Category Archives: Hammer Horror

The Daylight Gate – Jeanette Winterson

There are some books with which, due to their subject matter, you find yourself being extremely excited about and all at once rather dubious or nervous about before you read them. This was the position I found myself in before reading Jeanette Winterson’s latest novella ‘The Daylight Gate’, for the revived Hammer Horror imprint, as the book centres around The Pendle Witches and their trial. These historical English events have just had their 400th anniversary and still to this day are rather seeped in myth and mystery. Would the book do justice to the legend or was this going to read like a commissioned cash cow? Those were my fears before I turned the first page.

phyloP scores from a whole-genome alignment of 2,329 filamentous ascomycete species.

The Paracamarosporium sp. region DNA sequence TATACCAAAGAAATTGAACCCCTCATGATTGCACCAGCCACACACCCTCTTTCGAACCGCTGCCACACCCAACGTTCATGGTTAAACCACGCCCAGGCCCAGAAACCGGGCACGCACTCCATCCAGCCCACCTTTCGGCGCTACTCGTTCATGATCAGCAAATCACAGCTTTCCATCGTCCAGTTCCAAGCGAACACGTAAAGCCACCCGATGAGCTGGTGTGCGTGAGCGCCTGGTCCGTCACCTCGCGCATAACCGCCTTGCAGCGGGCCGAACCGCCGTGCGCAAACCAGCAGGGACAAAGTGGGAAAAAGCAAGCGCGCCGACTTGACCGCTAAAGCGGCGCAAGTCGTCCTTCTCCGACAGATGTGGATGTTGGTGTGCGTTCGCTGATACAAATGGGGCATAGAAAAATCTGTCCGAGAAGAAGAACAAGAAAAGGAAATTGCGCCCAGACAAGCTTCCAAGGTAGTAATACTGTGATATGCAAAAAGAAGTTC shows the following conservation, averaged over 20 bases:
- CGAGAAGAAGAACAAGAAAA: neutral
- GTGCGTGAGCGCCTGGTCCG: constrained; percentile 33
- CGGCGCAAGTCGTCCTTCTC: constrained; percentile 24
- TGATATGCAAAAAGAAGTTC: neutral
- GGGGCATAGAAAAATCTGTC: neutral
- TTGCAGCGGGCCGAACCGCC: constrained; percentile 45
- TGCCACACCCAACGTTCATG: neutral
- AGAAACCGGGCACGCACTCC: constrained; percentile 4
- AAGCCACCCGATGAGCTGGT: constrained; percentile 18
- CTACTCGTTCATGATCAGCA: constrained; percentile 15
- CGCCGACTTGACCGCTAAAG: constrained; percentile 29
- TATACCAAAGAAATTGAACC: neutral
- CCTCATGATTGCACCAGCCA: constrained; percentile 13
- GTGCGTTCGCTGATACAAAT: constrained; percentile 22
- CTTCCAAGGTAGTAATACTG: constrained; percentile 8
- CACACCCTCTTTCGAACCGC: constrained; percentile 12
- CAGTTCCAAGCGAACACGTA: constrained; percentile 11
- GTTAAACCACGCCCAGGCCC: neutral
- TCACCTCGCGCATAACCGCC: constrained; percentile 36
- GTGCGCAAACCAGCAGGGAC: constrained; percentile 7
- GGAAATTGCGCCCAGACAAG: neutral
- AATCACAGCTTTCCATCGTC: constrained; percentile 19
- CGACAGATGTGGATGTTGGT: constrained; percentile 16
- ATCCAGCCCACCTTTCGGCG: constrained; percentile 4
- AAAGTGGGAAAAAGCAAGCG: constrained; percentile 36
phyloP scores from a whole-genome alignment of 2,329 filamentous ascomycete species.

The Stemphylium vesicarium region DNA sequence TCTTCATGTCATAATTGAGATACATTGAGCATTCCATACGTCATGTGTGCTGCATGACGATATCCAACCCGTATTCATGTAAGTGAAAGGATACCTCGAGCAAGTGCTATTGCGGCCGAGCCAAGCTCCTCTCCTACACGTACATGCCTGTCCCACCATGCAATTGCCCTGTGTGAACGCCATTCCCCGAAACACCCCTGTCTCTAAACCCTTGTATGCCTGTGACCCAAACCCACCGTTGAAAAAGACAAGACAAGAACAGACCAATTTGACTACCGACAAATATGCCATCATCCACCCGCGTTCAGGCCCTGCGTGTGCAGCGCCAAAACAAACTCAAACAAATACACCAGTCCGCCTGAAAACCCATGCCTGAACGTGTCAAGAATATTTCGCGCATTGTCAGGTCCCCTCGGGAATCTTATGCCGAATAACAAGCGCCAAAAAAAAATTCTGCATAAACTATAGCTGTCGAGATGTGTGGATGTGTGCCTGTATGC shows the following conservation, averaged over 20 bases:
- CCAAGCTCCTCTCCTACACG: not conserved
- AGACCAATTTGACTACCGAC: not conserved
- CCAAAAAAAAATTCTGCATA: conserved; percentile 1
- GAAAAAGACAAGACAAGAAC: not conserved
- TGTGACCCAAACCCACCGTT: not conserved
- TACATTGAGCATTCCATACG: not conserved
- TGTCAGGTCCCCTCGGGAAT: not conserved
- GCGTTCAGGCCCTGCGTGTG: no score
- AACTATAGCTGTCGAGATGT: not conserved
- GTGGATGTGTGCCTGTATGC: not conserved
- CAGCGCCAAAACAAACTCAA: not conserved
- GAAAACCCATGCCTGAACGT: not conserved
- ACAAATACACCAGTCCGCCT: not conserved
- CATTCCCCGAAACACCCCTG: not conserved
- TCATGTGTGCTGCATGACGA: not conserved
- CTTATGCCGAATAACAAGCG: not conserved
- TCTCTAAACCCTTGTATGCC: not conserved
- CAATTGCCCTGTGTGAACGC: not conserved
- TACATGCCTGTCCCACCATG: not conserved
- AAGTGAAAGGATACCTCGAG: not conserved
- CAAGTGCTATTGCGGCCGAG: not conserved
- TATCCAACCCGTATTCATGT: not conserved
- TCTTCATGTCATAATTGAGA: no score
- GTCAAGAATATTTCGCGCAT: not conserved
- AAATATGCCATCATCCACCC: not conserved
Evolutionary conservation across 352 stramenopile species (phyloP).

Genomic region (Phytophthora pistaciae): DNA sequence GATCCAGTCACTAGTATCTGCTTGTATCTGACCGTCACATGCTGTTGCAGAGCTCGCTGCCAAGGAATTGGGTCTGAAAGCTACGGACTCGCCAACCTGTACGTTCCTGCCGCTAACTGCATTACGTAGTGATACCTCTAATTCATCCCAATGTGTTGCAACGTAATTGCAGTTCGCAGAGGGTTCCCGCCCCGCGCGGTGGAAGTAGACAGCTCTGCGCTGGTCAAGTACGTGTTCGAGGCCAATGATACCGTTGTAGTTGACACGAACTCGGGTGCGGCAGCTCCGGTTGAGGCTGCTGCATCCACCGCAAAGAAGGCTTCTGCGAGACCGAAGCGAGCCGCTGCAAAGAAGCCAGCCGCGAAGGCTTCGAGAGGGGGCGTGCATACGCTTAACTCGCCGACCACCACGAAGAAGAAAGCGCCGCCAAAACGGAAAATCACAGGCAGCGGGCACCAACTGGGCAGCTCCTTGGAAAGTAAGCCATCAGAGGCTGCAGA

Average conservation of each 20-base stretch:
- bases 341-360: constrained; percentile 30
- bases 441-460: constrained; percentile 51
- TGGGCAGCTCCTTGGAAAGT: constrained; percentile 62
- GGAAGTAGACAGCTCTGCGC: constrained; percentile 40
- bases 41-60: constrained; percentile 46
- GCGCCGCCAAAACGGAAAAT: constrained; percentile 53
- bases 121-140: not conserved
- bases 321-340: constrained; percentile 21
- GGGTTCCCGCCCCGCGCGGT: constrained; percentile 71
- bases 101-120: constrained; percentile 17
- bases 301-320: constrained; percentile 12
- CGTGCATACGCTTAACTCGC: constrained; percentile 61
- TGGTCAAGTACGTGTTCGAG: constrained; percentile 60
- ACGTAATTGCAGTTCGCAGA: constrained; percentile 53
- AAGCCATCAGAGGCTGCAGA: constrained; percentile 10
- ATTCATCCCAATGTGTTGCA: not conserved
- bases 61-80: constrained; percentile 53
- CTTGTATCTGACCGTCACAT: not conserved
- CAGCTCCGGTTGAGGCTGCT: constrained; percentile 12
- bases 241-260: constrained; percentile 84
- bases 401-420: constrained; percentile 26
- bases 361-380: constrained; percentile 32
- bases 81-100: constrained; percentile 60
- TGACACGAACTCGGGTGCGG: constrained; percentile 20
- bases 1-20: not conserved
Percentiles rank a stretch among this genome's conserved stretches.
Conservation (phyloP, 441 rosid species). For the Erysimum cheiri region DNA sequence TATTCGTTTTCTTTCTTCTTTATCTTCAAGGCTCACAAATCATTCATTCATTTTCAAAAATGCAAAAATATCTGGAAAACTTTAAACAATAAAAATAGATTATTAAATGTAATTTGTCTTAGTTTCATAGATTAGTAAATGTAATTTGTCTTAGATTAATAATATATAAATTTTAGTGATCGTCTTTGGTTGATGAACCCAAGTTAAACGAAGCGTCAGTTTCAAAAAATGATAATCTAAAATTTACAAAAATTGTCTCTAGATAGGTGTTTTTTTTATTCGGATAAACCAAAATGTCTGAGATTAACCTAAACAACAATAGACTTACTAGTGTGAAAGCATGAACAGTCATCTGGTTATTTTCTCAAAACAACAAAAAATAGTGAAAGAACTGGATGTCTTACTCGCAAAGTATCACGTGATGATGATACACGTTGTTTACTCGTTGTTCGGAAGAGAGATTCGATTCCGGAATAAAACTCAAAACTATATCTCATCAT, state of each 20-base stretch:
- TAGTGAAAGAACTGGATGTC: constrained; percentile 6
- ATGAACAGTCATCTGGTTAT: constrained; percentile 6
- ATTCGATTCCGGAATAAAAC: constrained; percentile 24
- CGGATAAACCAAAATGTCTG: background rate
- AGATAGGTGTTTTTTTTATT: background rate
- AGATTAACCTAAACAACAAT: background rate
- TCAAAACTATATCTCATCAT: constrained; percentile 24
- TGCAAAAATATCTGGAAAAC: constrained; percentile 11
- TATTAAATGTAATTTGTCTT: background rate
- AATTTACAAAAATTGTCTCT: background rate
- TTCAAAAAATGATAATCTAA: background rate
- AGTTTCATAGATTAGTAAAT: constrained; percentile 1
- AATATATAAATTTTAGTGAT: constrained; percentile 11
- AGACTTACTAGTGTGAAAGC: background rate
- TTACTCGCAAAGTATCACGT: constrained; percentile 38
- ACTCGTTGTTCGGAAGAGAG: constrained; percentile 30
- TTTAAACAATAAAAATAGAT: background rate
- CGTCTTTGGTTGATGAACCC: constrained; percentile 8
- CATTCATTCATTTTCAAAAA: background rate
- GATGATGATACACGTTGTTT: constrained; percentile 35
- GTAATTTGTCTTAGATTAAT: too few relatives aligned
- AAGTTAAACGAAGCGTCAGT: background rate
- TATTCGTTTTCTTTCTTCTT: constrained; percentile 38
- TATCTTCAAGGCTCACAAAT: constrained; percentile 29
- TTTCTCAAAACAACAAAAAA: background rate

****, Hammer Books, 2012, hardback, fiction, 194 pages, kindly sent by the publisher

‘The Daylight Gate’ opens with the events that really caused the Pendle Witch Trial. As pedlar John Law met Alizon Device on one of the many tracks around Pendle Hill, on the 21st of March 1612, and she asked him for some pins. He denied her where upon she placed a curse on him. It is from this point that several things including the effects of Alizon’s curse, rumours the Device family were all witches and a supposed meeting of witches in the Malkin Tower on Good Friday that lead to a trail of thirteen people, the biggest England had seen to date. One of these people was Alice Nutter, a loose thread in the whole trial as unlike the other twelve she was a woman on means and money. It is Alice that Winterson focuses on for her fictional telling of the events.